They came from outer space--and you can have one! Genuine meteorites are now on sale in the Space Weather Store.
CHANCE OF EARTH-DIRECTED
FLARES: Sunspot AR1682 has a 'beta-gamma'
magnetic field that harbors energy for M-class
solar flares. Because the sunspot is squarely facing
Earth, any eruptions today would be geoeffective.
NOAA forecasters estimate a 15% chance of M-flares.
Solar flare alerts: text,
A magnetic filament curling around
the sun's southwestern limb erupted during the early
hours of Feb. 27th. As it flew away, it formed a
loop of plasma big enough to pass the entire planet
Jupiter. (Croquette anyone?) Click on the image
to set the scene in motion:
This eruption brings to an end a
that amateur astronomers had been monitoring for
days. Hopefully, they'll continue looking because
a new prominence appears to be forming from the
debris. Check the realtime
gallery for new images.
Space Weather Photo Gallery
UPDATE: Comet Pan-STARRS is brightening
as it plunges toward the sun just outside the orbit
of Mercury. Amateur astronomer Ian Cooper sends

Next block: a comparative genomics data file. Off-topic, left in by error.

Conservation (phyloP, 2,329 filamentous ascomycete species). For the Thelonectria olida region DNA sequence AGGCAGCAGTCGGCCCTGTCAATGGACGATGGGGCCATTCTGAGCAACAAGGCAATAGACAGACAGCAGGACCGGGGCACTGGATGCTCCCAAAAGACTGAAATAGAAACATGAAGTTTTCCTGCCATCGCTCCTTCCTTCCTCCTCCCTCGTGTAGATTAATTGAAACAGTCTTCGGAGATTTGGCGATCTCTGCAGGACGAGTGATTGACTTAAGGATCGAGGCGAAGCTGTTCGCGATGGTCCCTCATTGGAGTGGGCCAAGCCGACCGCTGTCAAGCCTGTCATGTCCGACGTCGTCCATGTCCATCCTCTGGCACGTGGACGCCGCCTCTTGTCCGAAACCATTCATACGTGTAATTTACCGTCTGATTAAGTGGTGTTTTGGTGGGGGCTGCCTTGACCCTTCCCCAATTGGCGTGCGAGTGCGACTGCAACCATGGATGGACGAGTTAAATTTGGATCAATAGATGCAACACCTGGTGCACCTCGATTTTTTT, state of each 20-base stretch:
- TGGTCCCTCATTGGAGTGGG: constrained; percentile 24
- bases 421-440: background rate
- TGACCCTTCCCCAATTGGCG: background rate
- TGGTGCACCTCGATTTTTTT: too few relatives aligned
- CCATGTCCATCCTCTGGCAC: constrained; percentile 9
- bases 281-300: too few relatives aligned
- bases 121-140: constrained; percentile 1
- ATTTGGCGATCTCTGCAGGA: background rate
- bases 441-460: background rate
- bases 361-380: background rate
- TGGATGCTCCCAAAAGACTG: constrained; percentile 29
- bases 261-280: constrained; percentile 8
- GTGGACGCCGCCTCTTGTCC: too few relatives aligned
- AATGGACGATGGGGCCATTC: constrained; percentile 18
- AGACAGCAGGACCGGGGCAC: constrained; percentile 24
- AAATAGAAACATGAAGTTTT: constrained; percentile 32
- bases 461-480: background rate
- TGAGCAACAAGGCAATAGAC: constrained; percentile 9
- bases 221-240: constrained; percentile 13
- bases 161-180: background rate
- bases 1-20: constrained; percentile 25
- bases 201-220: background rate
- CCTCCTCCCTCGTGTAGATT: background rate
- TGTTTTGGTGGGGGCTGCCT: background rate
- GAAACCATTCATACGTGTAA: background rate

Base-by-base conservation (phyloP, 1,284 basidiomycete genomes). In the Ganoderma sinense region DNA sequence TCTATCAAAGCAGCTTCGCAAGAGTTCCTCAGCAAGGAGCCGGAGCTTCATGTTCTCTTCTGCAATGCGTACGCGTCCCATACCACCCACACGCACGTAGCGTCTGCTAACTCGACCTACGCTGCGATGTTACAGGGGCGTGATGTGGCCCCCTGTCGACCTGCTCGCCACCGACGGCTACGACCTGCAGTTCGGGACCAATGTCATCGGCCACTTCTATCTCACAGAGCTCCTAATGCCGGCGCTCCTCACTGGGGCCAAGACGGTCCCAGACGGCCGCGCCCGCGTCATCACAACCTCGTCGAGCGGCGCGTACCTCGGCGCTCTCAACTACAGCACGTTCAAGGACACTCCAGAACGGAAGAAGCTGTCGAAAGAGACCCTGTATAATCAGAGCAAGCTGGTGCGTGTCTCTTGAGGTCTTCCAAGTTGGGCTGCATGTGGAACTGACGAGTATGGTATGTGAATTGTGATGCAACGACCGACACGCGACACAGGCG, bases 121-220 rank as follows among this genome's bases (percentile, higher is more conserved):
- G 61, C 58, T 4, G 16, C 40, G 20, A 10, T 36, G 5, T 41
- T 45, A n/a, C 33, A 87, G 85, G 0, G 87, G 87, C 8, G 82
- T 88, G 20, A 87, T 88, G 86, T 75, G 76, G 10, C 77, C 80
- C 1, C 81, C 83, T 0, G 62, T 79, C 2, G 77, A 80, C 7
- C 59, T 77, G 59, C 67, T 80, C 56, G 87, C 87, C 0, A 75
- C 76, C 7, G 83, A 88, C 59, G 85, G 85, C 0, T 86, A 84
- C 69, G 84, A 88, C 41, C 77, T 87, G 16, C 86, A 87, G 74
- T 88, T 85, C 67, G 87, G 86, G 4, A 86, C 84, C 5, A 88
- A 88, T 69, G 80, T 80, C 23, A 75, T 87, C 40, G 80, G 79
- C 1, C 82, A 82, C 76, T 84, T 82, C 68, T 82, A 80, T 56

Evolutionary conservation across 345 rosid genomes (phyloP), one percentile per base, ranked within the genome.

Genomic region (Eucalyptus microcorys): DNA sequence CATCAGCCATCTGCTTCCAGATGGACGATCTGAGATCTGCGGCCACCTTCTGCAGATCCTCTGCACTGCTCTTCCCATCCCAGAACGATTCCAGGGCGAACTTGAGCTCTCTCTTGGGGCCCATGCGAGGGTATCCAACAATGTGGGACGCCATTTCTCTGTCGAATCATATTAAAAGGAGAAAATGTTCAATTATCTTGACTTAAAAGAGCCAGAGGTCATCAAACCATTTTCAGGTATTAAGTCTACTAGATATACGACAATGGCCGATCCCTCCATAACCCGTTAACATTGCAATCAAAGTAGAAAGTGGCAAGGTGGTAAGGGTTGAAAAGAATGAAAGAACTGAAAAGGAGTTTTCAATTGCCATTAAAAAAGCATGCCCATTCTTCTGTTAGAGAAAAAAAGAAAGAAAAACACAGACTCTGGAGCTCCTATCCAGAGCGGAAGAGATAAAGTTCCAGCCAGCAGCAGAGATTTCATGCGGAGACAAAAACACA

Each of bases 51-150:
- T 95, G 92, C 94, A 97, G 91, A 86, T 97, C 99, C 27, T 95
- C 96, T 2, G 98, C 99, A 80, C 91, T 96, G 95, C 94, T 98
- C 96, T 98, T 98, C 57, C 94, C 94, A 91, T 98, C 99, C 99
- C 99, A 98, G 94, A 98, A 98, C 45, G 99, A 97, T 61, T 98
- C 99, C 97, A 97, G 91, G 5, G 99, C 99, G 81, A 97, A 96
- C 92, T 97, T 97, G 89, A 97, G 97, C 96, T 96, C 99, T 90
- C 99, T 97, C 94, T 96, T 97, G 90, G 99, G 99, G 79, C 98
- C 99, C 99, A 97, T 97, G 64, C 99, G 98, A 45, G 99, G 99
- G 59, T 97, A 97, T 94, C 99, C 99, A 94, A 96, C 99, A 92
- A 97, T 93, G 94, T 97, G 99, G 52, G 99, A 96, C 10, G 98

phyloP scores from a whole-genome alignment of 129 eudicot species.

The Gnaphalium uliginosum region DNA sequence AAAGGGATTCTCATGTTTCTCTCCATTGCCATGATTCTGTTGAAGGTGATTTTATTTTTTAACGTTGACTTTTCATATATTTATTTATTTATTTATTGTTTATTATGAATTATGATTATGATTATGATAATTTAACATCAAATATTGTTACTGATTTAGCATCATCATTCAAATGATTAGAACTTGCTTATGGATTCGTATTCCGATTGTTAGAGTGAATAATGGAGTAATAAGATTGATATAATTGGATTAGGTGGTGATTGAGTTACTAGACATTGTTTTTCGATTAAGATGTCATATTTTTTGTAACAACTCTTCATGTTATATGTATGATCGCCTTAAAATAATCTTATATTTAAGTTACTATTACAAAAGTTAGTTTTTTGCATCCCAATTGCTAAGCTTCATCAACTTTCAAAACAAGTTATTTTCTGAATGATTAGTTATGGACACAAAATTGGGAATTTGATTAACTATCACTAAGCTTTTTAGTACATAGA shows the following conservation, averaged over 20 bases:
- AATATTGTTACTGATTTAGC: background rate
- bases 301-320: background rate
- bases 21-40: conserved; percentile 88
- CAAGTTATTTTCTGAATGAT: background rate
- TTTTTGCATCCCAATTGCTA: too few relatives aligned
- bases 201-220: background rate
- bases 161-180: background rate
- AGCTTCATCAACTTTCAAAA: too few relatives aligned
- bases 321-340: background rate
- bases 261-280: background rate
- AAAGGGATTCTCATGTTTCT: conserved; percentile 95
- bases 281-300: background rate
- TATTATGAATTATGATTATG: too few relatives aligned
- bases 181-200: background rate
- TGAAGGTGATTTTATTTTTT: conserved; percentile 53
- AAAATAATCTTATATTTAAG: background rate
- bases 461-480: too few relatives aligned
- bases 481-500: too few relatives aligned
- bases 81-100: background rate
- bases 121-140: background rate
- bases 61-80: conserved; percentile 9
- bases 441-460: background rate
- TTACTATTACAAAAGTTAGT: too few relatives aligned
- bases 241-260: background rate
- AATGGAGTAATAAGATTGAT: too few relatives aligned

this report from Glen Oroua, New Zealand: "Despite
lingering evening twilight and the glare from a
nearly full Moon, Comet Pan-STARRS is a 3rd-magnitude
object with a fine orange dust tail visible in both
binoculars and small telescopes." A 30-second
exposure with his Canon 450D digital camera easily
revealed the comet:
In early March, the comet will pass
about 100 million miles from Earth as it briefly
dips inside the orbit of Mercury. At that time it
is expected to brighten another two- or three-fold.
Whether Pan-STARRS will be visible to the naked
eye through the glow of the nearby sun remains to
be seen; this
NASA video explores the possibilities. Whatever
happens, northern hemisphere observers will have
a front row seat as the comet crosses the celestial
equator before the middle of March. Stay tuned!
More about Comet Pan-STARRS:
Comet Photo Gallery
Aurora Photo Gallery
Noctilucent Cloud Photo Gallery
[previous years: 2003,
Potentially Hazardous Asteroids (PHAs
are space rocks larger than approximately 100m that
can come closer to Earth than 0.05 AU. None of the
known PHAs is on a collision course with our planet,
although astronomers are finding new
all the time.
February 27, 2013 there were 1381
potentially hazardous asteroids.
Notes: LD means
"Lunar Distance." 1 LD = 384,401 km, the distance
between Earth and the Moon. 1 LD also equals 0.00256
AU. MAG is the visual magnitude of the asteroid on
the date of closest approach.
official U.S. government space weather bureau
first place to look for information about sundogs,
pillars, rainbows and related phenomena.
call it a "Hubble for the sun." SDO
is the most advanced solar observatory ever.
views of the sun from NASA's Solar and Terrestrial
and archival images of the Sun from SOHO.
the NOAA Space Environment Center
underlying science of space weather